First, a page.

Bachmann EZ Track FYI

Discussion in 'FAQs' started by Herc Driver, Jun 27, 2005.

  1. Herc Driver

    Herc Driver Active Member

    Just a few things I noticed using Bachmann EZ Track...maybe it will help someone else using it too.

    All the points of the turnouts need filing to reduce the number of derailments.

    All the rail ends need filing as almost all rail ends have metal burrs from fabrication/cutting during production.

    Trying to glue the ballast down is a task I have yet to master. Trying to get the ballast to stick onto the plastic side of the roadbed requires a 2:1 water/glue mixture. Brushed on very liberally, I still found areas where no ballast adheared to the roadbed. I'll need to go back and touch-up those places to create a more uniform look.

    The track sections snap together well, but not uniformly. Some snap better than others and leave little or no gap between joined sections. And since the rails are very hard to move, you can't really slide a rail forward to minimize the gap between track sections. I might try soldering then filing between the rails to reduce the number of derailments caused by some of my more fickle cars. (Ironically, I noticed that the more expensive the car (MicroTrains etc.)- the more prone it was to uncoupling or derailing. The really old and cheap stuff runs fine. I guess all this means I don't have my track "tuned" to the next level yet allowing the better rolling stock to work as well as possible).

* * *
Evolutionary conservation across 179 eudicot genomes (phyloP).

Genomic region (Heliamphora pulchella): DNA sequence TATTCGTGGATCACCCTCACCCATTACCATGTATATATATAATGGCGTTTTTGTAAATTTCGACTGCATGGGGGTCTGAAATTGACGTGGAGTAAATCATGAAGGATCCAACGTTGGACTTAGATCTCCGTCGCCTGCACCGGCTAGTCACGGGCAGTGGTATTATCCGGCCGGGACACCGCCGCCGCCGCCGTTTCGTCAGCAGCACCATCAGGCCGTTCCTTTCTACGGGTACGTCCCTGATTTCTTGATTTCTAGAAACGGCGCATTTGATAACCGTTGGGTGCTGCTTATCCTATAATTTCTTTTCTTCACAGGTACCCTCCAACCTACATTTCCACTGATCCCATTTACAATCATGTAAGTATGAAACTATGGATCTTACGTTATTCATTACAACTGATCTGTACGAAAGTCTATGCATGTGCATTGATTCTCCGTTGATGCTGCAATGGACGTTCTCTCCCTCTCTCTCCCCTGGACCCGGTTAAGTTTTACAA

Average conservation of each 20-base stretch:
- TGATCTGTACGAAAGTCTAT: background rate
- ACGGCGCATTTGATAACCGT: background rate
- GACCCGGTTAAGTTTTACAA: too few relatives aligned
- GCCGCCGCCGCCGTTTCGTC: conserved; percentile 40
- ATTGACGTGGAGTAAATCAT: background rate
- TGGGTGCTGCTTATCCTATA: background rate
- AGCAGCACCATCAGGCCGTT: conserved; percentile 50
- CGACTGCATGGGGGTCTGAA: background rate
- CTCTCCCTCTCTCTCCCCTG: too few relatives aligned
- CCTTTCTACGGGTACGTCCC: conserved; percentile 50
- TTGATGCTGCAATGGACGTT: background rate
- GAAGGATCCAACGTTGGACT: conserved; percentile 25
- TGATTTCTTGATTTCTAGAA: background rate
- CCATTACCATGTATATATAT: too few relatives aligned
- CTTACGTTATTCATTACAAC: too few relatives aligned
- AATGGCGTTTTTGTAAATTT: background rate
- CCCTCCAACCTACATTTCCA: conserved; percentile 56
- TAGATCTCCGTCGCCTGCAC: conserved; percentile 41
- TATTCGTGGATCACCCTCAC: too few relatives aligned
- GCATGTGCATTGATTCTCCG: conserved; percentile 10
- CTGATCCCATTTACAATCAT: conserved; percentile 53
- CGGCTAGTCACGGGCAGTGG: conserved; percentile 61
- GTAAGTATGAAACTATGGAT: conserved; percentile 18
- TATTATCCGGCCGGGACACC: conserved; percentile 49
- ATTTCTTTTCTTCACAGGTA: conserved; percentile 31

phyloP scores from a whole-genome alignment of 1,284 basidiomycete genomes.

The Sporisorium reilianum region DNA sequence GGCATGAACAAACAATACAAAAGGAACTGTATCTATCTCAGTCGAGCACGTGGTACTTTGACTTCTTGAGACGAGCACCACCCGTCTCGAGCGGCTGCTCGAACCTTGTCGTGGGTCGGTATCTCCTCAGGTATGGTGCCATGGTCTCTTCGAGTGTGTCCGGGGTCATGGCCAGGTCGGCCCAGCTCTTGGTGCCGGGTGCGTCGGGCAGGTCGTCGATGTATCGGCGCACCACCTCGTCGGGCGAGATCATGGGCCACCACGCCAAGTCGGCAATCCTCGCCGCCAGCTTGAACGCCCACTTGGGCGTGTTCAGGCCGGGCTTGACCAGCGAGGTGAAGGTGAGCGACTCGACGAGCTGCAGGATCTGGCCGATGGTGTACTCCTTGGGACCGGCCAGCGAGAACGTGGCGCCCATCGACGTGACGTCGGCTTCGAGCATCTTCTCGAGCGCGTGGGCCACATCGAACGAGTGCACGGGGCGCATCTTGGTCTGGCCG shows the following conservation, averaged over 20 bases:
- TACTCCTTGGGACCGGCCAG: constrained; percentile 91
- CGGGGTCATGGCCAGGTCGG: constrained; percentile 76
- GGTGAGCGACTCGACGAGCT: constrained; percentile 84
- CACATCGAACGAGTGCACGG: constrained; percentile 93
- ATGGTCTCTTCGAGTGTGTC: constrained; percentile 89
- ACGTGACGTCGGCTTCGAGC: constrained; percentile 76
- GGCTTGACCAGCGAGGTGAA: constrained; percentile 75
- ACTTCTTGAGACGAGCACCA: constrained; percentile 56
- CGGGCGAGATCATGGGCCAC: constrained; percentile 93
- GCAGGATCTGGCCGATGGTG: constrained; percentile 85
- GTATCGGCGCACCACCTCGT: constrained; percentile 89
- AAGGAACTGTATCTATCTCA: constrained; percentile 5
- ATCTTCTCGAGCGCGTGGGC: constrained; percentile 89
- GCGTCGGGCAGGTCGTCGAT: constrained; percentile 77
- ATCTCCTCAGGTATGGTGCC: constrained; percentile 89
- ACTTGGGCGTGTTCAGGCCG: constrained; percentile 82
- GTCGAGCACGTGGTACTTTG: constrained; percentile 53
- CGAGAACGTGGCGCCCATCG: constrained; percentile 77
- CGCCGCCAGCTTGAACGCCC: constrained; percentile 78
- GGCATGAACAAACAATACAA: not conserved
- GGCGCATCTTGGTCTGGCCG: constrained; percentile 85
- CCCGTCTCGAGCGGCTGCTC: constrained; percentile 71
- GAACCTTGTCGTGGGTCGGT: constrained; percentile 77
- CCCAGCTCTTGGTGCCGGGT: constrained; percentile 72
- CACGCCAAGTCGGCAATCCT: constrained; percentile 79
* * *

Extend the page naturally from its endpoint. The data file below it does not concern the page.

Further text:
Some turnouts work better than others. The Bachmann EZ Track Layout book available at most LHS gives a good suggestion about cutting off the snap connections of the turnouts so they can be removed for easy maintenance/repair. Wish I would have done that with one of mine...I can't figure out why it moves correctly but won't stay firmly in position allowing all the cars to travel over the points without derailments.

    The turnout switches have no means of fixed attachment to your train board. The back of the plastic switch box is flat enough so that I used industrial velcro (available at any hardware store) and velcro'd them to the trainboard, that way I can move them when necessary.

    Overall, the trains sound like they are running over pastic - which of course they are. The entire track is not as quiet as its corkbed cousin. But I'll downplay this fact because I built my whole layout on a hollow door to allow easy and light weight movement. I think the plastic roadbed transfers the sound of the running trains to the hollow door well. I imagine a solid structure like plywood would not transfer the sound/vibrations as well.

    I'll stop rambling now. If there's anyone else out there with Bachmann EZ Track experience - write about it. If I haven't already noticed the same problem, I probably will soon and will need your experience. Thanks.
  2. ezdays

    ezdays Out AZ way

    Personally, I don't use EZ Track, although they should be paying me a royalty for the use of the name.:D Yeah, I do have some that I used last year to set up my Christmas display, but that's it.

    That having been said, I was watching an episode of Radio Controlled Hobbies on the DIY channel yesterday where they were showing how to use DCC. The guy, from Ahearn, made his 4' x 6' HO layout in a weekend, and he used EZ Track, but what he did was snap the track out of the base,first and spray it with Flex Paint that you can buy at Home Depot. He then reassembled the track, but never showed anyone how it got on the layout. That was suppose to take care of his balasting. It worked, but looked too consistant, not at all realistic.:rolleyes: I guess if you only have two days to complete your layout and less than a half hour to show it and how DCC works, you can only do so much and can't cover everything you should.
  3. Iron Goat

    Iron Goat Member


    Because I am faced with a layout with access only along one side (and a chronic back problem) I chose to use E-Z track, but I had never heard that the rail/tie section can be separated from the roadbed... if I am understanding correctly. If so, that would simplify weathering considerably for yours truly.